This one goes hand in glove with #2 and is probably the most famous bro science myth out there. There are many versions, but they all go something like this:
Throughout your day, in order to maximize your muscle gain, you need to consume 1-2 g of protein per pound of body weight. So if you weigh 150 pounds, you are looking at needing to consume 150-300 g of protein every day.
One egg contains 7 g of protein. That’s a whole lot of eggs. Fortunately, this 1-2 g rule is a good old-fashioned piece of bro science that doesn’t hold up.
Here we go:
For starters, according to the American Medical Association, no more than 0.36 g of protein per pound of body weight was required for subjects between the ages of 18-50 to maintain lean body mass. This means for a 160 pound male to simply maintain his lean mass, he would need 57.6 g of protein a day. This could be accomplished by:
And that’s it.
But what about athletes or people looking to increase their muscle mass? In this study of new bodybuilders, who were just beginning programs to put on muscle mass, there was no recorded benefit for consuming more than 0.68g of protein per pound of weight. So if you’re new (which is usually when this myth is learned), you need to consume more protein than 0.36g, but not much more.
Fine, but what about experienced athletes? In a 2006 study conducted with high performance collegiate athletes, the study found no evidence supporting increased lean body mass, strength, or body composition results in subjects that consumed 0.8 – 0.9 g of protein per pound of body weight.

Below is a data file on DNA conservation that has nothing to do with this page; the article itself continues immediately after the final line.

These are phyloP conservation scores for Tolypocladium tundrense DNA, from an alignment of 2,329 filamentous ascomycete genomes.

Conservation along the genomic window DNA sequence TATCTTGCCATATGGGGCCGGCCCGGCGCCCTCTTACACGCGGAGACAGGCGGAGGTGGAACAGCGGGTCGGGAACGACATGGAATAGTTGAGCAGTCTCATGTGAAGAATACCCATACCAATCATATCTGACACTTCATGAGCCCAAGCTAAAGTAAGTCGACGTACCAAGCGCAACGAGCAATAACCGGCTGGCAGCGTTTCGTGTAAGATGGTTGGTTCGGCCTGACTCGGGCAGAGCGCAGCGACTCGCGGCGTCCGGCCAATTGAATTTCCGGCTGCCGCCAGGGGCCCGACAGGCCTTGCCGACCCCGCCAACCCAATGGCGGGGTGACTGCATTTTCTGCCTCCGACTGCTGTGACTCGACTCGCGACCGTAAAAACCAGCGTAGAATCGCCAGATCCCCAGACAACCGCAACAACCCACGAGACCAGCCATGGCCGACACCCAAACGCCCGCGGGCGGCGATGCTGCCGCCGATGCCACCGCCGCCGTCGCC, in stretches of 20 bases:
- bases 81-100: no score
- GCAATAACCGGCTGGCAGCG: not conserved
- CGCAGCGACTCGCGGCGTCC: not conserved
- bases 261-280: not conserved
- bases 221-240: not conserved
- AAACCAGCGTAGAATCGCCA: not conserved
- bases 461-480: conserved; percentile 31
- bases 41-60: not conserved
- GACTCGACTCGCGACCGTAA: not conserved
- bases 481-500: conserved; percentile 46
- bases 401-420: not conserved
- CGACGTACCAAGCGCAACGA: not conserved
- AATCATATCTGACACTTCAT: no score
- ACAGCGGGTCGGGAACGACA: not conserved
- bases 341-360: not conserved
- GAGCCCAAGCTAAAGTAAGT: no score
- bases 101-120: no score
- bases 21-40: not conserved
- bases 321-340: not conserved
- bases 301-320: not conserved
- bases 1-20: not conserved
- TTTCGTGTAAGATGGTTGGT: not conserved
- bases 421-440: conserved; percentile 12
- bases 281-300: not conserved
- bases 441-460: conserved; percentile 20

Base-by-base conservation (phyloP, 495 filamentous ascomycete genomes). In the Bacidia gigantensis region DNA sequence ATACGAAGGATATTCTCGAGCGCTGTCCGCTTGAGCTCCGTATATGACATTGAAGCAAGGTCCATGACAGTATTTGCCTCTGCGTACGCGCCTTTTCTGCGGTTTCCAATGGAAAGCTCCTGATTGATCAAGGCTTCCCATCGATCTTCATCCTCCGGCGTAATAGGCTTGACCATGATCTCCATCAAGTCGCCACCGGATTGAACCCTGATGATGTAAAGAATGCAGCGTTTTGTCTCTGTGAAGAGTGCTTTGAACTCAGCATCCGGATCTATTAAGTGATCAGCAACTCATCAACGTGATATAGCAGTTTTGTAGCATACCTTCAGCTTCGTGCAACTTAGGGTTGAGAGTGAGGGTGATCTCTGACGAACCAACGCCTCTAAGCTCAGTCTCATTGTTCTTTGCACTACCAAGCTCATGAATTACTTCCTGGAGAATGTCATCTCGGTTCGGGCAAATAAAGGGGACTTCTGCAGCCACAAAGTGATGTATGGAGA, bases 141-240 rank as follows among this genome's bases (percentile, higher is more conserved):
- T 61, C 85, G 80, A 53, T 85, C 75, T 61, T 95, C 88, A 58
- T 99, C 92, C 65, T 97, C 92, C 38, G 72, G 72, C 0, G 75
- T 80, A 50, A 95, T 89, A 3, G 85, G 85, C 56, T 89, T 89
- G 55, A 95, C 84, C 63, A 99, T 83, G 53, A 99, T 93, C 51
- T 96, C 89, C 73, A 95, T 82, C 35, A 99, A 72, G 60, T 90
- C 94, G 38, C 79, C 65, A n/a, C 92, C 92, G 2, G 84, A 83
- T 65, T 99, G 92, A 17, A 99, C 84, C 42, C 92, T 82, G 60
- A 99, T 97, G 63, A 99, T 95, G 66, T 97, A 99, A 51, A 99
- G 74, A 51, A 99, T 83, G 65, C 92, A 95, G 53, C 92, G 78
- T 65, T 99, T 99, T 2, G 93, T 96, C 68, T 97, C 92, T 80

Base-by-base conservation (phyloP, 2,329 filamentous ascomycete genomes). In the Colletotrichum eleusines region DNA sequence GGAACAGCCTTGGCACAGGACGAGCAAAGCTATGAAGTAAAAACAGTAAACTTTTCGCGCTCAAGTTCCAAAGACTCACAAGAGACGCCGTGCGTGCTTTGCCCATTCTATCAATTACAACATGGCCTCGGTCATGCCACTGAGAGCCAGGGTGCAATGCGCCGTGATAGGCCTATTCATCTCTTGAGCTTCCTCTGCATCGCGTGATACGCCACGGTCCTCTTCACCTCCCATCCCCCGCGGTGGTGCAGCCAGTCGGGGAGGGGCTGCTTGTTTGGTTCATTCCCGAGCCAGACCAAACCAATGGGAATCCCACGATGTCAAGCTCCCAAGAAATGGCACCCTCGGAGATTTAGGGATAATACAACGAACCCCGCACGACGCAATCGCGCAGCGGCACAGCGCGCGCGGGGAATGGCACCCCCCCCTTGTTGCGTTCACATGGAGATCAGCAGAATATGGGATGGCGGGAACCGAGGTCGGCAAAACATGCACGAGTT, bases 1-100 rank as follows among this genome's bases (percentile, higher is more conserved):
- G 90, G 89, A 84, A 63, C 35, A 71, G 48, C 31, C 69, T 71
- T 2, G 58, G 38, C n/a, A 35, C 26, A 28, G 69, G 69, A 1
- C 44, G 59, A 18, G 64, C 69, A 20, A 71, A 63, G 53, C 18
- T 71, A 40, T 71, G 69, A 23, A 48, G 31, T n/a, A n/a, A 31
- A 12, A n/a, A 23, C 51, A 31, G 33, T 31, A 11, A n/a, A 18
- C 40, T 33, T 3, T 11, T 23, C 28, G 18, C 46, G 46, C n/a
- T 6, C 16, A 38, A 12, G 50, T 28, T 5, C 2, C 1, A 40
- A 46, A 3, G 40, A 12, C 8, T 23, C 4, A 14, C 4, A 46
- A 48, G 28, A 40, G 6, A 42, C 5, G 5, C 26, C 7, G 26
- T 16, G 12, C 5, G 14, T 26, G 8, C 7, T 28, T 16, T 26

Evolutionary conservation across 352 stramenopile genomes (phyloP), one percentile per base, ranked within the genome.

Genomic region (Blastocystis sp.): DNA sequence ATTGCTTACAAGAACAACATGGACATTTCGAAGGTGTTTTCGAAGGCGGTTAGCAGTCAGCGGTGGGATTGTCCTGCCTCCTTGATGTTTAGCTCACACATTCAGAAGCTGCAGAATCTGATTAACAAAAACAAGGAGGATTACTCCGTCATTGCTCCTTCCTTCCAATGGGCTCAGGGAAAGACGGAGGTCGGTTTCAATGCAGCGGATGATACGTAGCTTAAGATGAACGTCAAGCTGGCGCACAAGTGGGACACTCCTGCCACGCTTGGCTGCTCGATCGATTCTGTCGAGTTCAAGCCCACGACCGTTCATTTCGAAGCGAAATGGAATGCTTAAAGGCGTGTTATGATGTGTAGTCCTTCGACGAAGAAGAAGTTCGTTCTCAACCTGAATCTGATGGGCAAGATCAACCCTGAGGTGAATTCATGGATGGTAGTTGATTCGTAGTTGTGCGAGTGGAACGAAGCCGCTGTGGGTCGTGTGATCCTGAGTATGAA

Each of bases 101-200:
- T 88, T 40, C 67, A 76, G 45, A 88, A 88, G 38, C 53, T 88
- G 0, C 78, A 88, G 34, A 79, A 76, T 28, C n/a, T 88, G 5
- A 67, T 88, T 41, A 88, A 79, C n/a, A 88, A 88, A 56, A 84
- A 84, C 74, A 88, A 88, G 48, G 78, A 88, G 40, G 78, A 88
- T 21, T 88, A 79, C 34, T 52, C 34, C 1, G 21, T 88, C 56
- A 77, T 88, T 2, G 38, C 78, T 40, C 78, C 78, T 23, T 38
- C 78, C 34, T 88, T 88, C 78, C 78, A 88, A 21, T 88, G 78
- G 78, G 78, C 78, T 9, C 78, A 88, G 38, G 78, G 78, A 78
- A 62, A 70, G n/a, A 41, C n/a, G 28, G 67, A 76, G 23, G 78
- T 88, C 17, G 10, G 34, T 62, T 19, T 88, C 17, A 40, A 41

The study went even further and produced another very interesting second finding: if the athletes in the study had increased their overall calorie consumption to their recommended levels, they would have stood to further increase strength and muscle gains.
In other words, including more protein wouldn’t have helped these athletes get bigger and stronger, but including more healthy calories that came from any number of sources would have. Protein is very important, but it isn’t everything.
The takeaway: To gain muscle mass rather than just maintain it, you’ll need to eat more protein--just not as much as you think, and definitely not 2 g per pound of body weight.***
So there you have it. Most bro science focuses on hacks and shortcuts to get the body you want. But most of the time, there’s no better way to improve your health and quality of life than by working out, eating properly, and taking control of your body composition.